Festival Flyer

Festival Flyer

October, “Barbecue Month in Lexington,” features a bicycle race called the “Tour de Pig,” a marathon called “Hawg Run,” the Pepsi “Pig Tales” Creative Writing Competition, and of course, the BBQ Festival High School Air Rifle Match. One of the sponsors is fine Swine Wine from Childress Vineyards! Besides the BBQ, the country music, the Alabama Blues Brothers, the 2005 festival featured a Pig Sand Sculpture, the Barbecue Carnival, a Car Show, racing pigs at the Hogway Speedway, the Festival Chop Shop (with lumberjacks competing in “traditional chopping and sawing events”), and bicycle stunt shows. For more information, go to

We were eating barbecue five times a day: one breakfast, two lunches, and two dinners. Often we had to explain to our servers why we were leaving some much food on our plate, but they understood when we told them about our BBQuest. It turns out that this sort of trip was not uncommon in North Carolina, with tourists specifically checking out the barbecue joints.

Hursey’s Pig

The battle-scarred pig at
Hursey’s Bar-B-Q in Burlington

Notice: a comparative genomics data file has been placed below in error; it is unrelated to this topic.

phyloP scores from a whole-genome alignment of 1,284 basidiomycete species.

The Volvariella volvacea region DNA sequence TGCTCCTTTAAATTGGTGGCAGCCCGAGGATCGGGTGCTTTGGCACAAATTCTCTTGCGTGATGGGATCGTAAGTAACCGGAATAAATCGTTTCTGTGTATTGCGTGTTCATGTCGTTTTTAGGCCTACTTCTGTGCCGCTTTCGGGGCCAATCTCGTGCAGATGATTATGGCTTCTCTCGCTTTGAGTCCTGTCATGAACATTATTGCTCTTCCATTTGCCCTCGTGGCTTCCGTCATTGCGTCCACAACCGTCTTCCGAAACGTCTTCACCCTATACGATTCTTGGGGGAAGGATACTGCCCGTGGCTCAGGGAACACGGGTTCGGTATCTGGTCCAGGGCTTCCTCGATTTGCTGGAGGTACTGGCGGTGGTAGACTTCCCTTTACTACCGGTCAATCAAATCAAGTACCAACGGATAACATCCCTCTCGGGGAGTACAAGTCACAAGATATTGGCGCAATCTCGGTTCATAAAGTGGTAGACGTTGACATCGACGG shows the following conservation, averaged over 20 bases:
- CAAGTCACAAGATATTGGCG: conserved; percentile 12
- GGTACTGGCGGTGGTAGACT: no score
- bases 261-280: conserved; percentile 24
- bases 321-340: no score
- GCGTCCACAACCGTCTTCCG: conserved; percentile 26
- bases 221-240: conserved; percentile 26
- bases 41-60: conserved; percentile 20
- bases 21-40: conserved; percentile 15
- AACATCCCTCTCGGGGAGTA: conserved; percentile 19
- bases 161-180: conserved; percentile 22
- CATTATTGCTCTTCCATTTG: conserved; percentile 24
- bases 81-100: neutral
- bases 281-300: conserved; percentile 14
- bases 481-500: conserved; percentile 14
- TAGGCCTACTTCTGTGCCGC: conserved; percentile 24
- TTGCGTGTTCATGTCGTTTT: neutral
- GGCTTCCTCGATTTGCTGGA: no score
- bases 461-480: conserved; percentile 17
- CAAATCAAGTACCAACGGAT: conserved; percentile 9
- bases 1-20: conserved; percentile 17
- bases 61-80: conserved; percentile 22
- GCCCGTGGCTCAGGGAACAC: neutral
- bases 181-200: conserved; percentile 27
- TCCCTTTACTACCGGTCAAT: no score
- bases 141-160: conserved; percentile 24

We heard one funny barbecue joke, “Peg Leg Pig,” told to us by one of the curators of the Davidson County Historical Museum in Lexington. Ralph, an insurance rep, is visiting his customer Homer, who is a farmer. While pulling into Homer’s long driveway, Ralph notices in the yard a pig with a right front wooden leg. After Homer greets him, Ralph asks, “What’s with the pig with the peg leg?”

“Oh, that’s Swine Flew,” replied Homer. “He used to live with aunt Polly. Polly’s house caught on fire and that pig flew into the house and pulled Polly and three other ladies out of the fire. He’s a hero of a pig.”

“Did he lose the leg in the fire?”

“Hell no,” said Homer, “but you can’t kill a hero pig like that, so we only barbecued one of his shoulders for Easter dinner.”

Ray in Jail

This is what happens when you try to order
beef in most North Carolina BBQ joints

Ray, who doesn’t like vinegar that much, was surprised by how much he liked the whole hog that was served in the eastern towns: both white and dark meat chopped and mixed with the vinegar and red pepper sauce. In a radical departure from tradition, we found a very good sausage at Bill’s in Wilson.